Wednesday, June 8, 2011 6:00 am
Oklahoma stands on the cusp of a dynamic new economic platform: development of unmanned aerial vehicles.
The aerospace sector already provides the state an impressive economic engine, as Gov. Mary Fallin and Secretary of Commerce and Tourism Dave Lopez said Tuesday during the Oklahoma Aerospace Alliance’s 2011 Oklahoma Aerospace Summit and Expo. The sector’s 500 related companies generate $12 billion of industrial output annually, their 150,000 workers drawing a $5 billion payroll.
But the startup UAV sector – also known as unmanned aerial systems, or UAS – already promises to make a sizable addition. In just five years this cottage industry, rising from obscurity to global prominence through the U.S. military’s Middle East war applications, has already generated $323 million in orders through Ponca City’s Oklahoma State University Multispectral Laboratories.
“This particular industry is probably the most dynamic growth area in aerospace right now,” said James Grimsley, president and CEO of Norman-based Design Intelligence, whose company “stumbled” into UAV development four years ago.
Stephen McKeever, Oklahoma’s secretary for science and technology, expects these UAVs to gain a sizable support platform through initiatives launched by Fallin supporting seven different facilities across the state. He will head the governor’s UAS advisory council to help groom this budding industry.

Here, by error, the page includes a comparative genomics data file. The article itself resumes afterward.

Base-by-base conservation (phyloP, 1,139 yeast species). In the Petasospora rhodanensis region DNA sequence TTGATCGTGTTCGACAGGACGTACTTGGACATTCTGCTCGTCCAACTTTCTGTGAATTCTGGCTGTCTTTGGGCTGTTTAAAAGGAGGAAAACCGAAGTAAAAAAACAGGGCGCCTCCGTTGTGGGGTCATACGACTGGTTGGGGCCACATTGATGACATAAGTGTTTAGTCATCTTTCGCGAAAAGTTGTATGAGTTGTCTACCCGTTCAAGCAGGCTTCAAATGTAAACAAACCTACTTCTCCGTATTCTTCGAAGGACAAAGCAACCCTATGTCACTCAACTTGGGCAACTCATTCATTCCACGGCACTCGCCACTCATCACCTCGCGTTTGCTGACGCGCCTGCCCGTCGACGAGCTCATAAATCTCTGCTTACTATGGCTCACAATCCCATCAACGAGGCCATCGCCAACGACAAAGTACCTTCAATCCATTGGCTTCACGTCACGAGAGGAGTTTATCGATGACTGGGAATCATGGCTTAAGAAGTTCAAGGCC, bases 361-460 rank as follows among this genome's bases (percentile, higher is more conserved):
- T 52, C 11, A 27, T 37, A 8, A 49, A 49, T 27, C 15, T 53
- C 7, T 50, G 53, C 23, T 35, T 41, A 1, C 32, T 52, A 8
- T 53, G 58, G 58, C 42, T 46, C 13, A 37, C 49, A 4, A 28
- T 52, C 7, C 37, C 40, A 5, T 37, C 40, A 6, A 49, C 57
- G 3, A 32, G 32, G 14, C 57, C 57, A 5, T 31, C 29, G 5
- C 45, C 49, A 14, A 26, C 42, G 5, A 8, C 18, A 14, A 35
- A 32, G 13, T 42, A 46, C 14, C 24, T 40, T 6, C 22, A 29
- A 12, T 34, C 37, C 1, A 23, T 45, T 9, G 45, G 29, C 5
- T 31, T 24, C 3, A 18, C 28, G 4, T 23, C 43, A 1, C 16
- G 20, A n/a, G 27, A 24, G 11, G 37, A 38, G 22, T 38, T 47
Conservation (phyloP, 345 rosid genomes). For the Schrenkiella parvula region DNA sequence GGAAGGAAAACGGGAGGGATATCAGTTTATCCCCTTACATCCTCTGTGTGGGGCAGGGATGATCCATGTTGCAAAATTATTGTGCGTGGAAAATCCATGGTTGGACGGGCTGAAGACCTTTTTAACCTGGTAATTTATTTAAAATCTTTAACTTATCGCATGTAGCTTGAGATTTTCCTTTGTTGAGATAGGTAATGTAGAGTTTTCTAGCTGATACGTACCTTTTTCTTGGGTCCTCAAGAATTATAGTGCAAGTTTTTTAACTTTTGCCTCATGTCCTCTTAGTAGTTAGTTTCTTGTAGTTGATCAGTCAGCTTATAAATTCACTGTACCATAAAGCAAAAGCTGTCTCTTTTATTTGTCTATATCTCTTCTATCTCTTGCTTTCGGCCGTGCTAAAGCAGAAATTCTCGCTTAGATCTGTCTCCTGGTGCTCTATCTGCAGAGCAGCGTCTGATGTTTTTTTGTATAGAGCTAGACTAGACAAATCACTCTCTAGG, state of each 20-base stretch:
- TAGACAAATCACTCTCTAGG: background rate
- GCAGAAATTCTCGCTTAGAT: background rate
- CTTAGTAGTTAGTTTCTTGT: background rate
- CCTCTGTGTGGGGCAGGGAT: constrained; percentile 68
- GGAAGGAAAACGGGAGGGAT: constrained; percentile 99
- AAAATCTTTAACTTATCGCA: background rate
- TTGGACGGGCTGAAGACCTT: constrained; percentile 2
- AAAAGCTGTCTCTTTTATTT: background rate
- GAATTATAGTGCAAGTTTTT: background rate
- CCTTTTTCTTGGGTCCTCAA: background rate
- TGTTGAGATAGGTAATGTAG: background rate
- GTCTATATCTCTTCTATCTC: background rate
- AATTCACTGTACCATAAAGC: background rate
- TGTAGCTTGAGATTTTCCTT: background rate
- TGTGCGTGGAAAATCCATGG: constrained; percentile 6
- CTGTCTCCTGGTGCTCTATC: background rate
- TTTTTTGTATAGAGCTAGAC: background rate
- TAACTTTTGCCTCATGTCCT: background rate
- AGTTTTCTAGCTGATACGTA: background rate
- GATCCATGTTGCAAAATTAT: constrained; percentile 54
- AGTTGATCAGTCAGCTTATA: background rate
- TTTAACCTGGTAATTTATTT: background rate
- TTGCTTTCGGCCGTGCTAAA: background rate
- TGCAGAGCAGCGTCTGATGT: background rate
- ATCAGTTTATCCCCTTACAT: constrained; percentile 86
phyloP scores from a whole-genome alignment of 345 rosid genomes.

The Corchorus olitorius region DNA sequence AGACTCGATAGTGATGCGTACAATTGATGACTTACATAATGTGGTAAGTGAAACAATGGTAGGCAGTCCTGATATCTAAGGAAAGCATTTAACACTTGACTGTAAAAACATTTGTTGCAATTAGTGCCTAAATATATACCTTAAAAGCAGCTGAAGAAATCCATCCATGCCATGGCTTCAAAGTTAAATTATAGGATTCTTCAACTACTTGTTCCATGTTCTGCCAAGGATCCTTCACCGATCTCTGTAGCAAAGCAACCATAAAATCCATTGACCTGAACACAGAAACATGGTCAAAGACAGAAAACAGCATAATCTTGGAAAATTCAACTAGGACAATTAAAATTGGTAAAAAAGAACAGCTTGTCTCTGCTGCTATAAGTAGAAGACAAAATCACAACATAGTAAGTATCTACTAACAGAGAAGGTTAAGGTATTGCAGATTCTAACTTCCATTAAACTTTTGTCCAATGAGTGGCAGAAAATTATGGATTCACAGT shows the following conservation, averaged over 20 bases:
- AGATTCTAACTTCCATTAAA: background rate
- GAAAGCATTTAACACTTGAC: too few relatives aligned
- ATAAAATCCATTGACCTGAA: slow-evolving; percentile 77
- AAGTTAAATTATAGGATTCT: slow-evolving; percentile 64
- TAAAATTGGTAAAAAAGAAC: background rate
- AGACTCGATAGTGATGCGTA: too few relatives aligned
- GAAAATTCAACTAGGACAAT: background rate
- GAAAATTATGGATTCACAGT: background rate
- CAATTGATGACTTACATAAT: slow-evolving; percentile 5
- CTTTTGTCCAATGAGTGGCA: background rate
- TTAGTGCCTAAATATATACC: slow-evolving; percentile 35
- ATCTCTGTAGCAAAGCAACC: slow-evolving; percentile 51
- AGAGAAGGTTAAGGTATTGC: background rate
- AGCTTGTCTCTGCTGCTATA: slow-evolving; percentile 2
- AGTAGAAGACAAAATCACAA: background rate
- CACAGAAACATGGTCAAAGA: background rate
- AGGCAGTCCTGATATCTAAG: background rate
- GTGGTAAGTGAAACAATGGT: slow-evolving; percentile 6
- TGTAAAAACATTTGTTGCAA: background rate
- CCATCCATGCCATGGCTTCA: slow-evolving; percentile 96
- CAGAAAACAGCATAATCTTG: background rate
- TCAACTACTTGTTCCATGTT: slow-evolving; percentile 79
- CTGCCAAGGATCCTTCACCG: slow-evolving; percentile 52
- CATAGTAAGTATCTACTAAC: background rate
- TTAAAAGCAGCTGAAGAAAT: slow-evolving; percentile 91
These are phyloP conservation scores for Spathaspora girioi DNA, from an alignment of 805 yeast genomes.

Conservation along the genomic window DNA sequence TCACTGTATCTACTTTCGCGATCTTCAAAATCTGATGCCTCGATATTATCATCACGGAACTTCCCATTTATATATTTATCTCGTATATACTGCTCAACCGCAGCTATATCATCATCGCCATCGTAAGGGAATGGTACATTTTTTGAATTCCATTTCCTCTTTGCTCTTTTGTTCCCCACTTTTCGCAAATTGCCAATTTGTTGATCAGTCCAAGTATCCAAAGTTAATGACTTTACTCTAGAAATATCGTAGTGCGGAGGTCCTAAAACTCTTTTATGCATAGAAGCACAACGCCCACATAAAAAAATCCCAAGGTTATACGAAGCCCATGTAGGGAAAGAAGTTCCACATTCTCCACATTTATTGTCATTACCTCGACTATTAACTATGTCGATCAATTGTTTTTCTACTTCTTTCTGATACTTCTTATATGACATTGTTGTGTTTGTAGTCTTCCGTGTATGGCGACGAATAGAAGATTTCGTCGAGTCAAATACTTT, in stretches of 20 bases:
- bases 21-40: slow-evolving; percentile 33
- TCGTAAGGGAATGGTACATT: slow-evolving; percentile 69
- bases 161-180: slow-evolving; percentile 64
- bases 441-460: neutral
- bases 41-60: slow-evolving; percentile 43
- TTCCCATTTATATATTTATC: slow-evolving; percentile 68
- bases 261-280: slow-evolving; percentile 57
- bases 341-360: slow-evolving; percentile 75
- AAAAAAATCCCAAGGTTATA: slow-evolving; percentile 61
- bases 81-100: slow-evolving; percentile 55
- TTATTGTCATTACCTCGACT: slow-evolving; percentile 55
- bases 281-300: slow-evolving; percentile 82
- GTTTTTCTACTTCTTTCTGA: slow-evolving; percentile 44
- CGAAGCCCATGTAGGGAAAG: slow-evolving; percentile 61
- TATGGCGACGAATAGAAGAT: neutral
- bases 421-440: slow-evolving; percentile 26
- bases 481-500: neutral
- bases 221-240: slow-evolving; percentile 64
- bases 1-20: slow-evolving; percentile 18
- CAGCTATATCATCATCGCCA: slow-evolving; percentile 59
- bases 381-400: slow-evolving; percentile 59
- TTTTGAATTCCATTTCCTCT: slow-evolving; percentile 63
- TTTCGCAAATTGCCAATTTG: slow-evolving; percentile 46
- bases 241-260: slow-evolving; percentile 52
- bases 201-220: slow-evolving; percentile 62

“We’re at the cusp of exponential growth,” McKeever said while moderating an afternoon summit panel on aerospace innovation and technology. “Truly exponential growth will happen when U.S. airspace is opened to UAVs.”
With military and surveillance applications becoming ever more apparent, Grimsley said analysts continue to upgrade this new sector’s potential annual sales.
“Originally they were estimated at $60 billion over the next decade,” he said. “Now they’re estimated to reach $94 billion over the next decade.”
And that’s with few commercial applications yet identified. Grimsley and McKeever expect a wide plethora to follow once Congress agrees to widespread usage of the bird-sized vehicles.
“We don’t know yet what we can do with a tool we’ve never had before,” said McKeever.
This marks just one area where Oklahoma stands ready to capitalize on aerospace technology advances.
Veracity Technology Solutions President Gary Hensley told of breakthroughs his Broken Arrow-based company has scored in ultrasonic 3-D imaging and “eddy current” techniques to help aerospace parts manufacturers maximize the design life of their products. Their 128-element linear array system gained the firm the 2010 MRO (maintenance, repair and operations) of the Year Award from Aviation Week magazine.
Tim Reynolds, executive vice president and chief operating officer of Triton Scientific, told of successes the OSU laboratory’s achieved in remote sensor detection, cyberspace detection systems, U.S. Special Operations Command contracts and other areas. He spoke with particular enthusiasm about a new battery that could provide a particularly strong boost to the solar and wind power sectors.
While Rocky Mountain Power holds manufacturing rights, Reynolds said a development agreement promises to bring up to 3,000 of the battery’s production jobs to Oklahoma.
“It is game-changing technology,” he said.